16. November 2023

Waiver of author attribution possible

Unfortunately, it happens again and again when it comes to copyright attribution: you find a great photo from a stock provider, put it on your website and then a short time later you get a warning letter. You rub your eyes in amazement and ask yourself what you have done wrong. Perhaps you should have read the licence conditions?

That’s probably what happened to the defendant in this case, which even went all the way to the Federal Court of Justice. However, the BGH ruled in favour of the defendant, allowing him to use the photo without naming the author.

The special feature of the case actually lies in the terms of use of the stock provider, according to which users “have the right but not the obligation to identify the uploading member as the source of their works.” In other words, users can decide whether or not they wish to acknowledge the author. Photographers also agree to this condition when uploading their photos.

So if the terms and conditions of use state that the copyright can be waived, how did the photographer come up with the idea of suing? Quite simply: The photographer is of the opinion that the terms of use are invalid because they unreasonably disadvantage him. The relevant provision can be found in Section 307 BGB. This provision states that general terms and conditions (and the terms of use are considered as such) may not unreasonably disadvantage the parties. This even applies if you click on the famous “read & accepted” box. Because nobody reads the T&Cs in detail. Except perhaps a few masochistic lawyers.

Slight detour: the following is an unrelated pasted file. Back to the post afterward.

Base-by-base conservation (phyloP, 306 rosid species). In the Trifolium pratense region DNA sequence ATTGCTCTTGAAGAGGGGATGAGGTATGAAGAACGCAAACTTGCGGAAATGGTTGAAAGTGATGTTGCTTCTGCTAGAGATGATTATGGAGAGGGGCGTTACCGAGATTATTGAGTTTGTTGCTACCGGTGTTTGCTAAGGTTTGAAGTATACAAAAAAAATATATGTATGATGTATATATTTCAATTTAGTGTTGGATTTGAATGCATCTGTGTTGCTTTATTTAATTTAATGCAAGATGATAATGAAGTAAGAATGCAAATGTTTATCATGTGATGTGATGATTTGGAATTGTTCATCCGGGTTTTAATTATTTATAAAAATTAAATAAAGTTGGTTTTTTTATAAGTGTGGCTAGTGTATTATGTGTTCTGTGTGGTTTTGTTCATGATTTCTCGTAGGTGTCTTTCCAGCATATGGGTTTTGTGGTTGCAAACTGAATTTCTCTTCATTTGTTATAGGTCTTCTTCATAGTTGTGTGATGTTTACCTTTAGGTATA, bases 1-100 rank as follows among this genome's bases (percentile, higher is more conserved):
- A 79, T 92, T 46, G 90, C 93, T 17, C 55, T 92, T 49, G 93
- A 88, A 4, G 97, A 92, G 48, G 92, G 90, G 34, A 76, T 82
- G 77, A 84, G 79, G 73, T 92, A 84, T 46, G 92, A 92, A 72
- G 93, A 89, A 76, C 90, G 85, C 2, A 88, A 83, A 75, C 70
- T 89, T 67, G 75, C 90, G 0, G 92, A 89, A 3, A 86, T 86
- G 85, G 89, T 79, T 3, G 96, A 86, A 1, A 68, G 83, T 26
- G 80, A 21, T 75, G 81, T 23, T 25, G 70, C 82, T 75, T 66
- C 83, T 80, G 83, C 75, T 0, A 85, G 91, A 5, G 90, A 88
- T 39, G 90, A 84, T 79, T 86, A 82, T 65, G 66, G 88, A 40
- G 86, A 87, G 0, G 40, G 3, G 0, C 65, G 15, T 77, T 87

So if there is something in the GTC that you don’t have to expect and that puts you at an excessive disadvantage, this is invalid according to § 307 BGB. Even though you have accepted it. The provision is intended to protect against something totally unfair being foisted on you in the T&Cs.

In our case, however, the court did not see this unreasonable disadvantage. The photographer received an (albeit small) financial contribution for the use, which compensated him for the omission of the naming. From this perspective, the business model was fair and the photographer had effectively waived his right to be named in accordance with Section 13 UrhG. Consequence: The user did not have to name the photographer as the author.

BGH judgement from 15.6.2023 – I ZR 179/22

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